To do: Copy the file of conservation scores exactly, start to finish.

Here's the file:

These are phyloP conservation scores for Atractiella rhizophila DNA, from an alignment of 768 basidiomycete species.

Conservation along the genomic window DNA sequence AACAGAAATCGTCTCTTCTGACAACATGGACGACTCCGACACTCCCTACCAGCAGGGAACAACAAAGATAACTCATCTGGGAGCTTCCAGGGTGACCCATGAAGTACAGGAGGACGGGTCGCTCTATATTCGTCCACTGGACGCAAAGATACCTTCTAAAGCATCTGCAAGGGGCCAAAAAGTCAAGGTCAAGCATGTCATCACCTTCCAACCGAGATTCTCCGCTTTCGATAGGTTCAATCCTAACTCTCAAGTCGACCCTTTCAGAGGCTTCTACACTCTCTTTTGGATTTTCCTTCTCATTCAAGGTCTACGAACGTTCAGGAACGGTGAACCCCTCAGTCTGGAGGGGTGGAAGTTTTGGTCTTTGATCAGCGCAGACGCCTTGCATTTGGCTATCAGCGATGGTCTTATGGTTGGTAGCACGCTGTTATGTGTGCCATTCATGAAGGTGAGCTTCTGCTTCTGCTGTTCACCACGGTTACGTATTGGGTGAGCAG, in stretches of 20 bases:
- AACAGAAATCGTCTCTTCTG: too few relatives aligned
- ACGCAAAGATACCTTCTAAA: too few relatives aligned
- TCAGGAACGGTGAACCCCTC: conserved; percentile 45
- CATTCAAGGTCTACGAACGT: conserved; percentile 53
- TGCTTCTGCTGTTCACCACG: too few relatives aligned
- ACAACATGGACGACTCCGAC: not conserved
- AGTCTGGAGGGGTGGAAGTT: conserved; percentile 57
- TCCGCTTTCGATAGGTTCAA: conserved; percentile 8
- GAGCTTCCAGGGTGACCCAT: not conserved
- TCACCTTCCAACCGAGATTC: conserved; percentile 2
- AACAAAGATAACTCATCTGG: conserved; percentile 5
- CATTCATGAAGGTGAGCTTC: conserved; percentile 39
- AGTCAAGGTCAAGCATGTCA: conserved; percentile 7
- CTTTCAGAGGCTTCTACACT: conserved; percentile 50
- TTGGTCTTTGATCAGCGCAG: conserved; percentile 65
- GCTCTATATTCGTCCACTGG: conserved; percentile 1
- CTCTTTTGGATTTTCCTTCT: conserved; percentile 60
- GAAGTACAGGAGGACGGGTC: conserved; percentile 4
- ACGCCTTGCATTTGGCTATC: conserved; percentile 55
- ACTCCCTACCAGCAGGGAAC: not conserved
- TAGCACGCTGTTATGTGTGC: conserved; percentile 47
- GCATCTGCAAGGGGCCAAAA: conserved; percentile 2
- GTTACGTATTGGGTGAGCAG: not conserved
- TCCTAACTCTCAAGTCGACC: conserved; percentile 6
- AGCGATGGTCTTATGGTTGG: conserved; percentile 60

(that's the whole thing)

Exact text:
These are phyloP conservation scores for Atractiella rhizophila DNA, from an alignment of 768 basidiomycete species.

Conservation along the genomic window DNA sequence AACAGAAATCGTCTCTTCTGACAACATGGACGACTCCGACACTCCCTACCAGCAGGGAACAACAAAGATAACTCATCTGGGAGCTTCCAGGGTGACCCATGAAGTACAGGAGGACGGGTCGCTCTATATTCGTCCACTGGACGCAAAGATACCTTCTAAAGCATCTGCAAGGGGCCAAAAAGTCAAGGTCAAGCATGTCATCACCTTCCAACCGAGATTCTCCGCTTTCGATAGGTTCAATCCTAACTCTCAAGTCGACCCTTTCAGAGGCTTCTACACTCTCTTTTGGATTTTCCTTCTCATTCAAGGTCTACGAACGTTCAGGAACGGTGAACCCCTCAGTCTGGAGGGGTGGAAGTTTTGGTCTTTGATCAGCGCAGACGCCTTGCATTTGGCTATCAGCGATGGTCTTATGGTTGGTAGCACGCTGTTATGTGTGCCATTCATGAAGGTGAGCTTCTGCTTCTGCTGTTCACCACGGTTACGTATTGGGTGAGCAG, in stretches of 20 bases:
- AACAGAAATCGTCTCTTCTG: too few relatives aligned
- ACGCAAAGATACCTTCTAAA: too few relatives aligned
- TCAGGAACGGTGAACCCCTC: conserved; percentile 45
- CATTCAAGGTCTACGAACGT: conserved; percentile 53
- TGCTTCTGCTGTTCACCACG: too few relatives aligned
- ACAACATGGACGACTCCGAC: not conserved
- AGTCTGGAGGGGTGGAAGTT: conserved; percentile 57
- TCCGCTTTCGATAGGTTCAA: conserved; percentile 8
- GAGCTTCCAGGGTGACCCAT: not conserved
- TCACCTTCCAACCGAGATTC: conserved; percentile 2
- AACAAAGATAACTCATCTGG: conserved; percentile 5
- CATTCATGAAGGTGAGCTTC: conserved; percentile 39
- AGTCAAGGTCAAGCATGTCA: conserved; percentile 7
- CTTTCAGAGGCTTCTACACT: conserved; percentile 50
- TTGGTCTTTGATCAGCGCAG: conserved; percentile 65
- GCTCTATATTCGTCCACTGG: conserved; percentile 1
- CTCTTTTGGATTTTCCTTCT: conserved; percentile 60
- GAAGTACAGGAGGACGGGTC: conserved; percentile 4
- ACGCCTTGCATTTGGCTATC: conserved; percentile 55
- ACTCCCTACCAGCAGGGAAC: not conserved
- TAGCACGCTGTTATGTGTGC: conserved; percentile 47
- GCATCTGCAAGGGGCCAAAA: conserved; percentile 2
- GTTACGTATTGGGTGAGCAG: not conserved
- TCCTAACTCTCAAGTCGACC: conserved; percentile 6
- AGCGATGGTCTTATGGTTGG: conserved; percentile 60